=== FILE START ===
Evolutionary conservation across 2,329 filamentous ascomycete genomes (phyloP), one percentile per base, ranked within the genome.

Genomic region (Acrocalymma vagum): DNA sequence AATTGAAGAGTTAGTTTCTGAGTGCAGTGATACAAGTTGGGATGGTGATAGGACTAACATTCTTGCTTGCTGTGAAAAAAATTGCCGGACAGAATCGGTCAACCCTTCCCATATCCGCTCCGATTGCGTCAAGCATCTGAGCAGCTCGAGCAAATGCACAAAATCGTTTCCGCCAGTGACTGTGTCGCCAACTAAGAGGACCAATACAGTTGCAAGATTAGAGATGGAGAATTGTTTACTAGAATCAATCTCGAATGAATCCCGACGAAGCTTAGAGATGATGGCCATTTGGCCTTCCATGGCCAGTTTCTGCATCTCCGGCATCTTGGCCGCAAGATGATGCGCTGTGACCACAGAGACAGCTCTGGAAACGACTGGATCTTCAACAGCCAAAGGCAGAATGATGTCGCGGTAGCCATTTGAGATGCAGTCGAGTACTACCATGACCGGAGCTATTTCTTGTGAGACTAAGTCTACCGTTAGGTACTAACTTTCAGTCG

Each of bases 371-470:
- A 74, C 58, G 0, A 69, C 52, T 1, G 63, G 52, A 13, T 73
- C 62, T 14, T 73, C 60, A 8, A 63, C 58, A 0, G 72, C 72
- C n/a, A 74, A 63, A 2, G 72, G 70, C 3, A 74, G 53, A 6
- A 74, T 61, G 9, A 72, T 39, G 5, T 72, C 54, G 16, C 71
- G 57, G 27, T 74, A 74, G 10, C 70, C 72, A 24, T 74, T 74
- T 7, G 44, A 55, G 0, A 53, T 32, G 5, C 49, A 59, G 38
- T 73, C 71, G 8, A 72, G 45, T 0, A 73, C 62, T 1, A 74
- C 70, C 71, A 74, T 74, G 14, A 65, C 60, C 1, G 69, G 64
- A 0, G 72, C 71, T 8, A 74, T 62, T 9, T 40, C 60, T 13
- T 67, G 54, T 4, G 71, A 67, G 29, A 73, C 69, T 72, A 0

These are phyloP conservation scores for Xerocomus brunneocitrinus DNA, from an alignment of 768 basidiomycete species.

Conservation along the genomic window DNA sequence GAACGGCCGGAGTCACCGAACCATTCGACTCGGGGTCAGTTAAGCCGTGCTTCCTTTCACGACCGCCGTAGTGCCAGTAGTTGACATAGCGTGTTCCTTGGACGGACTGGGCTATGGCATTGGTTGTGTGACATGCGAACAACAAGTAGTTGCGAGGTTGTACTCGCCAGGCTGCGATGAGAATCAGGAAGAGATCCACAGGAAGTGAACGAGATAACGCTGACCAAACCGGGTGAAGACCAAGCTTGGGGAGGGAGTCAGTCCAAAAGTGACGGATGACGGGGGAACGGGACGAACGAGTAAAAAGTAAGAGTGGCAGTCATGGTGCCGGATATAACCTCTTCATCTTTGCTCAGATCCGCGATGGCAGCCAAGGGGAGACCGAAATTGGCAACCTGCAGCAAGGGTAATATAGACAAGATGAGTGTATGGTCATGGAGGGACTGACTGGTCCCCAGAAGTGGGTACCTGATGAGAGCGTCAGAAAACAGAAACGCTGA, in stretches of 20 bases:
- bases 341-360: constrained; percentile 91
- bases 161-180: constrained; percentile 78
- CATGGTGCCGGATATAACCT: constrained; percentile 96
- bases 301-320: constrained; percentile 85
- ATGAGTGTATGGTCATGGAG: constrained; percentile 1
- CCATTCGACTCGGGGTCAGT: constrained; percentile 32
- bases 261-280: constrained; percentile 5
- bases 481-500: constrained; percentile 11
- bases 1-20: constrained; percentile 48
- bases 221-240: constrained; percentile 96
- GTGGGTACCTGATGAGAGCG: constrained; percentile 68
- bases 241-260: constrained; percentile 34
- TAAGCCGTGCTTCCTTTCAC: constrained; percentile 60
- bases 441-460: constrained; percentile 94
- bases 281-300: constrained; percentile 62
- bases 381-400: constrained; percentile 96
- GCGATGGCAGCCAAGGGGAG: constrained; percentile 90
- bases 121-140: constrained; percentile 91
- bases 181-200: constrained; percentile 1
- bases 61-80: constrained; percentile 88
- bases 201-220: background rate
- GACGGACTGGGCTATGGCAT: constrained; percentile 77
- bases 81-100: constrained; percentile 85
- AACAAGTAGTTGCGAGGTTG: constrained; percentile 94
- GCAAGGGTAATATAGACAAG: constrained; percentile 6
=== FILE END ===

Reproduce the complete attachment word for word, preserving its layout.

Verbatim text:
Evolutionary conservation across 2,329 filamentous ascomycete genomes (phyloP), one percentile per base, ranked within the genome.

Genomic region (Acrocalymma vagum): DNA sequence AATTGAAGAGTTAGTTTCTGAGTGCAGTGATACAAGTTGGGATGGTGATAGGACTAACATTCTTGCTTGCTGTGAAAAAAATTGCCGGACAGAATCGGTCAACCCTTCCCATATCCGCTCCGATTGCGTCAAGCATCTGAGCAGCTCGAGCAAATGCACAAAATCGTTTCCGCCAGTGACTGTGTCGCCAACTAAGAGGACCAATACAGTTGCAAGATTAGAGATGGAGAATTGTTTACTAGAATCAATCTCGAATGAATCCCGACGAAGCTTAGAGATGATGGCCATTTGGCCTTCCATGGCCAGTTTCTGCATCTCCGGCATCTTGGCCGCAAGATGATGCGCTGTGACCACAGAGACAGCTCTGGAAACGACTGGATCTTCAACAGCCAAAGGCAGAATGATGTCGCGGTAGCCATTTGAGATGCAGTCGAGTACTACCATGACCGGAGCTATTTCTTGTGAGACTAAGTCTACCGTTAGGTACTAACTTTCAGTCG

Each of bases 371-470:
- A 74, C 58, G 0, A 69, C 52, T 1, G 63, G 52, A 13, T 73
- C 62, T 14, T 73, C 60, A 8, A 63, C 58, A 0, G 72, C 72
- C n/a, A 74, A 63, A 2, G 72, G 70, C 3, A 74, G 53, A 6
- A 74, T 61, G 9, A 72, T 39, G 5, T 72, C 54, G 16, C 71
- G 57, G 27, T 74, A 74, G 10, C 70, C 72, A 24, T 74, T 74
- T 7, G 44, A 55, G 0, A 53, T 32, G 5, C 49, A 59, G 38
- T 73, C 71, G 8, A 72, G 45, T 0, A 73, C 62, T 1, A 74
- C 70, C 71, A 74, T 74, G 14, A 65, C 60, C 1, G 69, G 64
- A 0, G 72, C 71, T 8, A 74, T 62, T 9, T 40, C 60, T 13
- T 67, G 54, T 4, G 71, A 67, G 29, A 73, C 69, T 72, A 0

These are phyloP conservation scores for Xerocomus brunneocitrinus DNA, from an alignment of 768 basidiomycete species.

Conservation along the genomic window DNA sequence GAACGGCCGGAGTCACCGAACCATTCGACTCGGGGTCAGTTAAGCCGTGCTTCCTTTCACGACCGCCGTAGTGCCAGTAGTTGACATAGCGTGTTCCTTGGACGGACTGGGCTATGGCATTGGTTGTGTGACATGCGAACAACAAGTAGTTGCGAGGTTGTACTCGCCAGGCTGCGATGAGAATCAGGAAGAGATCCACAGGAAGTGAACGAGATAACGCTGACCAAACCGGGTGAAGACCAAGCTTGGGGAGGGAGTCAGTCCAAAAGTGACGGATGACGGGGGAACGGGACGAACGAGTAAAAAGTAAGAGTGGCAGTCATGGTGCCGGATATAACCTCTTCATCTTTGCTCAGATCCGCGATGGCAGCCAAGGGGAGACCGAAATTGGCAACCTGCAGCAAGGGTAATATAGACAAGATGAGTGTATGGTCATGGAGGGACTGACTGGTCCCCAGAAGTGGGTACCTGATGAGAGCGTCAGAAAACAGAAACGCTGA, in stretches of 20 bases:
- bases 341-360: constrained; percentile 91
- bases 161-180: constrained; percentile 78
- CATGGTGCCGGATATAACCT: constrained; percentile 96
- bases 301-320: constrained; percentile 85
- ATGAGTGTATGGTCATGGAG: constrained; percentile 1
- CCATTCGACTCGGGGTCAGT: constrained; percentile 32
- bases 261-280: constrained; percentile 5
- bases 481-500: constrained; percentile 11
- bases 1-20: constrained; percentile 48
- bases 221-240: constrained; percentile 96
- GTGGGTACCTGATGAGAGCG: constrained; percentile 68
- bases 241-260: constrained; percentile 34
- TAAGCCGTGCTTCCTTTCAC: constrained; percentile 60
- bases 441-460: constrained; percentile 94
- bases 281-300: constrained; percentile 62
- bases 381-400: constrained; percentile 96
- GCGATGGCAGCCAAGGGGAG: constrained; percentile 90
- bases 121-140: constrained; percentile 91
- bases 181-200: constrained; percentile 1
- bases 61-80: constrained; percentile 88
- bases 201-220: background rate
- GACGGACTGGGCTATGGCAT: constrained; percentile 77
- bases 81-100: constrained; percentile 85
- AACAAGTAGTTGCGAGGTTG: constrained; percentile 94
- GCAAGGGTAATATAGACAAG: constrained; percentile 6